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Measurements of reactive trace gases and variable O3 formation rates in some South Carolina biomass burning plumes

by S. K. Akagi, R. J. Yokelson, I. R. Burling, S. Meinardi, I. Simpson, D. R. Blake, G. R. McMeeking, A. Sullivan, T. Lee, S. Kreidenweis, S. Urbanski, J. Reardon, D. W T Griffith, T. J. Johnson, D. R. Weise show all authors
Atmospheric Chemistry and Physics ()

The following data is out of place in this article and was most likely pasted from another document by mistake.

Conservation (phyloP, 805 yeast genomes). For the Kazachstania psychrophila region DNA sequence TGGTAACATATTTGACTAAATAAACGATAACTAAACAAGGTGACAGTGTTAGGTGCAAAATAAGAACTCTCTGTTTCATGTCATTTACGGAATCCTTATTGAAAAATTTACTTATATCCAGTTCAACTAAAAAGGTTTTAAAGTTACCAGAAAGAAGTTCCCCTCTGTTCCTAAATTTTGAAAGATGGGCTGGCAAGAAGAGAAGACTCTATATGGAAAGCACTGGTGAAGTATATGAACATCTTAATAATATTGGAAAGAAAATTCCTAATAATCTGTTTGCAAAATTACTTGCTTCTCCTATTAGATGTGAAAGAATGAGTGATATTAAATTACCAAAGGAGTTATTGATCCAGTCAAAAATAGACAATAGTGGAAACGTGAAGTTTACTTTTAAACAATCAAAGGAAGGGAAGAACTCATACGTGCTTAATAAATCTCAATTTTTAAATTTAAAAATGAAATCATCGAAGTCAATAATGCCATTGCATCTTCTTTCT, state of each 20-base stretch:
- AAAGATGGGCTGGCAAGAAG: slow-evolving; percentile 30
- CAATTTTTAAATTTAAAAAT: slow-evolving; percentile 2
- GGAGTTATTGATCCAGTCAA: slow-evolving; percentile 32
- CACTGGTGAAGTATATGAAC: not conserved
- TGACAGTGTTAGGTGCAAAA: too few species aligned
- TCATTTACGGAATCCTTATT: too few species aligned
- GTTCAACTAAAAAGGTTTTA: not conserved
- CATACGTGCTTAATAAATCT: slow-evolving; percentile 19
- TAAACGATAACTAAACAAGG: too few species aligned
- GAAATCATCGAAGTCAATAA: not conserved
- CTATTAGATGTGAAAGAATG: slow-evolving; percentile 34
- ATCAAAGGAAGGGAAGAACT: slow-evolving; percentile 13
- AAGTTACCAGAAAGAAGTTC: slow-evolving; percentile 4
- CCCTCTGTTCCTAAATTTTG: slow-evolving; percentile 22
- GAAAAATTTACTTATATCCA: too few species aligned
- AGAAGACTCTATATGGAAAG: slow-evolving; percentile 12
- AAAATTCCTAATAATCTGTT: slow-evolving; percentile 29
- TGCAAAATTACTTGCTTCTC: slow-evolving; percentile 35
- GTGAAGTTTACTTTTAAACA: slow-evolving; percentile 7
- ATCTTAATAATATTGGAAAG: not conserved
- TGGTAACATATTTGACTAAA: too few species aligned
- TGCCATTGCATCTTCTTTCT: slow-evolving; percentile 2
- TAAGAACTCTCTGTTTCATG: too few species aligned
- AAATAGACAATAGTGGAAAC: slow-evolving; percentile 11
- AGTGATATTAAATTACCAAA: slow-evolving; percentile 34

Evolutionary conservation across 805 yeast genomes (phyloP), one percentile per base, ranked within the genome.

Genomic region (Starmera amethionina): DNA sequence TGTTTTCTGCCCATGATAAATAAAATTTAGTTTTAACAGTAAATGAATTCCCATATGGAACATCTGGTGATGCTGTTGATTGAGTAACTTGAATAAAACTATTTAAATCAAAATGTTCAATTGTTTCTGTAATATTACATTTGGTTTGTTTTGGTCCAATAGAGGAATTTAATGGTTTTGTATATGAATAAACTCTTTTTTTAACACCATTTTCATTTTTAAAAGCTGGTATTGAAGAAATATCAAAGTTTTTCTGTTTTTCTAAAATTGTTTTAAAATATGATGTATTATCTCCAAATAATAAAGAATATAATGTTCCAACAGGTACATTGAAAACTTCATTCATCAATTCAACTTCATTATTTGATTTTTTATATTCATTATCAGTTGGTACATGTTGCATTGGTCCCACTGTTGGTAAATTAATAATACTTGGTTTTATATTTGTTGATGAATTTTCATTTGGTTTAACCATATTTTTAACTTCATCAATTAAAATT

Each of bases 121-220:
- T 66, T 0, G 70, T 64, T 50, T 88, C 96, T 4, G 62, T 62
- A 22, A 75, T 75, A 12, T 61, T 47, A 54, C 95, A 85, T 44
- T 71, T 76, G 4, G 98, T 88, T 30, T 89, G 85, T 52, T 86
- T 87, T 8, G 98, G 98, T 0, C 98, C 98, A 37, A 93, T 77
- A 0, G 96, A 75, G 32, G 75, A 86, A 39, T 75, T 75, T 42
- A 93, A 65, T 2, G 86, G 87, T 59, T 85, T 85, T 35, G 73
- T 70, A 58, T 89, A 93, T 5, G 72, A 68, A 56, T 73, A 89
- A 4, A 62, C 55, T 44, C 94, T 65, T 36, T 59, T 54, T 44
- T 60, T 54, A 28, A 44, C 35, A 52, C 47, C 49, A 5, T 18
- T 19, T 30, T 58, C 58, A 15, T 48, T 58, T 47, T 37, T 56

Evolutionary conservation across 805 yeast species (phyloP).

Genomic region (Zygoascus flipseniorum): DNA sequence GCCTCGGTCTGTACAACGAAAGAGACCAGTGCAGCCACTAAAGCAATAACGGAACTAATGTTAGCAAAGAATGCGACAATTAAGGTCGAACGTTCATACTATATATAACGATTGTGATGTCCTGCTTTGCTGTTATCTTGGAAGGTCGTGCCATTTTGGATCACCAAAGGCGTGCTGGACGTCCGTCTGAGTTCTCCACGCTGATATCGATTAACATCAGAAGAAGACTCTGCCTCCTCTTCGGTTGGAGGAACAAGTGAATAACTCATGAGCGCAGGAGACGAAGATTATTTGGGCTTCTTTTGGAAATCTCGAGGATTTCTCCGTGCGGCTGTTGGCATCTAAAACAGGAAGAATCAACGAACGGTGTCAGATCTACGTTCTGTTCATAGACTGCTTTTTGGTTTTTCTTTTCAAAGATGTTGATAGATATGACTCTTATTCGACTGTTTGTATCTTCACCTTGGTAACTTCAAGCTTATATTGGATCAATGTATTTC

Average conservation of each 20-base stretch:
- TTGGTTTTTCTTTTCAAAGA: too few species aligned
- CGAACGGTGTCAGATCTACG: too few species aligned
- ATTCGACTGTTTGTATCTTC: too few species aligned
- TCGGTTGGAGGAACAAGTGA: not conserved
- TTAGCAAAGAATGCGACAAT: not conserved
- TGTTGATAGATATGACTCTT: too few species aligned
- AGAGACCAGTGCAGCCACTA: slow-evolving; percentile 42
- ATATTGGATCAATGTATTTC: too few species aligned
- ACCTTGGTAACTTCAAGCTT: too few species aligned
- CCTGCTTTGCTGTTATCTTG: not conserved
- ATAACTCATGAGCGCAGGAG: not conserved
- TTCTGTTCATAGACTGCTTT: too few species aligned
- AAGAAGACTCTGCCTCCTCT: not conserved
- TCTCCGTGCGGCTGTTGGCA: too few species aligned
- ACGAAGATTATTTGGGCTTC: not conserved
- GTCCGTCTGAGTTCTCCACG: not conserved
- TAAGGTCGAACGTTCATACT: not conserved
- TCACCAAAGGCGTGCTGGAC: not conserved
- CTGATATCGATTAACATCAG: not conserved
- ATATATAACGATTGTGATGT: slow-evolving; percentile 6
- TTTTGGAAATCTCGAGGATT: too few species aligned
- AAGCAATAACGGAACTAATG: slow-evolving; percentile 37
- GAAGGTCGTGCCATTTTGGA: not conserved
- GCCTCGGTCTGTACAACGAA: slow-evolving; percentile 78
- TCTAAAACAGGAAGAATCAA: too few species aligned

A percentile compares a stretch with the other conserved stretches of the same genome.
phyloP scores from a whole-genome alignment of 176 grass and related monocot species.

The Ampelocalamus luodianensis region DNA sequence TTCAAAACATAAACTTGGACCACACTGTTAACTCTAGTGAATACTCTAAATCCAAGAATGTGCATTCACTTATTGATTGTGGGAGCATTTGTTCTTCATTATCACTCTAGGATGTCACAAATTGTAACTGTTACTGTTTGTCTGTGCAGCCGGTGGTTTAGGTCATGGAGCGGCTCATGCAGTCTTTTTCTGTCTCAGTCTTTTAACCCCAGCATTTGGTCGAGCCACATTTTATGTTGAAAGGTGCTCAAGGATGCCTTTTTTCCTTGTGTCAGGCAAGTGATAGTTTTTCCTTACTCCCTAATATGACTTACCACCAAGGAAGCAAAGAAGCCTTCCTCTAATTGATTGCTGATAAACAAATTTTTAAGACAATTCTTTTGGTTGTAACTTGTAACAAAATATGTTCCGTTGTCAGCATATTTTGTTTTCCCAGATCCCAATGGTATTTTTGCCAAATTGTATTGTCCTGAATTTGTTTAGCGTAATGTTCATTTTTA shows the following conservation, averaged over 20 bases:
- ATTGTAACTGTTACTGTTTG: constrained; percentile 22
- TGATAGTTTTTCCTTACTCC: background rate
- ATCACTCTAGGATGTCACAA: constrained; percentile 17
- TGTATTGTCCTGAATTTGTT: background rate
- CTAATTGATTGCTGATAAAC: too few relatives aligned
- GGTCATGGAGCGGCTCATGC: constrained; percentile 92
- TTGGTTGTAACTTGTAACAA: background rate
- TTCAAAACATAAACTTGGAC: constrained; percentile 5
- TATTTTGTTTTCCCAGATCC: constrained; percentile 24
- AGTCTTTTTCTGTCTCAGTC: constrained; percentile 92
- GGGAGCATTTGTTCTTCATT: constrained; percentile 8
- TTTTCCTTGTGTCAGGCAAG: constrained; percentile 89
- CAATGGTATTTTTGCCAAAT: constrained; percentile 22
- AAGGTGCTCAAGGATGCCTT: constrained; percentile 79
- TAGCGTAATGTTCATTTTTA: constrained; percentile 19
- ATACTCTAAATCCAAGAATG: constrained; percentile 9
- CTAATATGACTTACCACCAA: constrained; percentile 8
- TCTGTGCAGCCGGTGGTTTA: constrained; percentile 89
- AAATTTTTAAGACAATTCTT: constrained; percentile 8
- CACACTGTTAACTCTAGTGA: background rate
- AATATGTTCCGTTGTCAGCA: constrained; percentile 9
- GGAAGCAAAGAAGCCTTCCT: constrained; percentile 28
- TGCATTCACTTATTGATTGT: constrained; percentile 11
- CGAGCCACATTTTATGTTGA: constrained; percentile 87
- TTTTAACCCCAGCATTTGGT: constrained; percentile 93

In October-November 2011 we measured trace gas emission factors from\nseven prescribed fires in South Carolina (SC), US, using two Fourier\ntransform infrared spectrometer (FTIR) systems and whole air sampling\n(WAS) into canisters followed by gas-chromatographic analysis. A total\nof 97 trace gas species were quantified from both airborne and\nground-based sampling platforms, making this one of the most detailed\nfield studies of fire emissions to date. The measurements include the\nfirst emission factors for a suite of monoterpenes produced by heating\nvegetative fuels during field fires. The first quantitative FTIR\nobservations of limonene in smoke are reported along with an expanded\nsuite of monoterpenes measured by WAS including alpha-pinene,\nbeta-pinene, limonene, camphene, 4-carene, and myrcene. The known\nchemistry of the monoterpenes and their measured abundance of 0.4-27.9%\nof non-methane organic compounds (NMOCs) and similar to 21% of organic\naerosol (mass basis) suggests that they impacted secondary formation of\nozone (O-3), aerosols, and small organic trace gases such as methanol\nand formaldehyde in the sampled plumes in the first few hours after\nemission. The variability in the initial terpene emissions in the SC\nfire plumes was high and, in general, the speciation of the initially\nemitted gas-phase NMOCs was 13-195% different from that observed in a\nsimilar study in nominally similar pine forests in North Carolina\nsimilar to 20 months earlier. It is likely that differences in stand\nstructure and environmental conditions contributed to the high\nvariability observed within and between these studies. Similar factors\nmay explain much of the variability in initial emissions in the\nliterature. The Delta HCN/Delta CO emission ratio, however, was found to\nbe fairly consistent with previous airborne fire measurements in other\nconiferous-dominated ecosystems, with the mean for these studies being\n0.90+/-0.06 %, further confirming the value of HCN as a biomass burning\ntracer. The SC results also support an earlier finding that C3C4 alkynes\nmay be of use as biomass burning indicators on the time-scale of hours\nto a day. It was possible to measure the downwind chemical evolution of\nthe plume on four of the fires and significant O-3 formation (Delta\nO-3/Delta CO from 1090 %) occurred in all of these plumes within two\nhours. The slowest O-3 production was observed on a cloudy day with low\nco-emission of NOx. The fastest O-3 production was observed on a sunny\nday when the downwind plume almost certainly incorporated significant\nadditional NOx by passing over the Columbia, SC metropolitan area. Due\nto rapid plume dilution, it was only possible to acquire high-quality\ndownwind data for two other trace gas species (formaldehyde and\nmethanol) during two of the fires. In all four of these cases,\nsignificant increases in formaldehyde and methanol were observed in < 2\nh. This is likely the first direct observation of post-emission methanol\nproduction in biomass burning plumes. Post-emission production of\nmethanol does not always happen in young biomass burning plumes, and its\noccurrence in this study could have involved terpene precursors to a\nsignificant extent.

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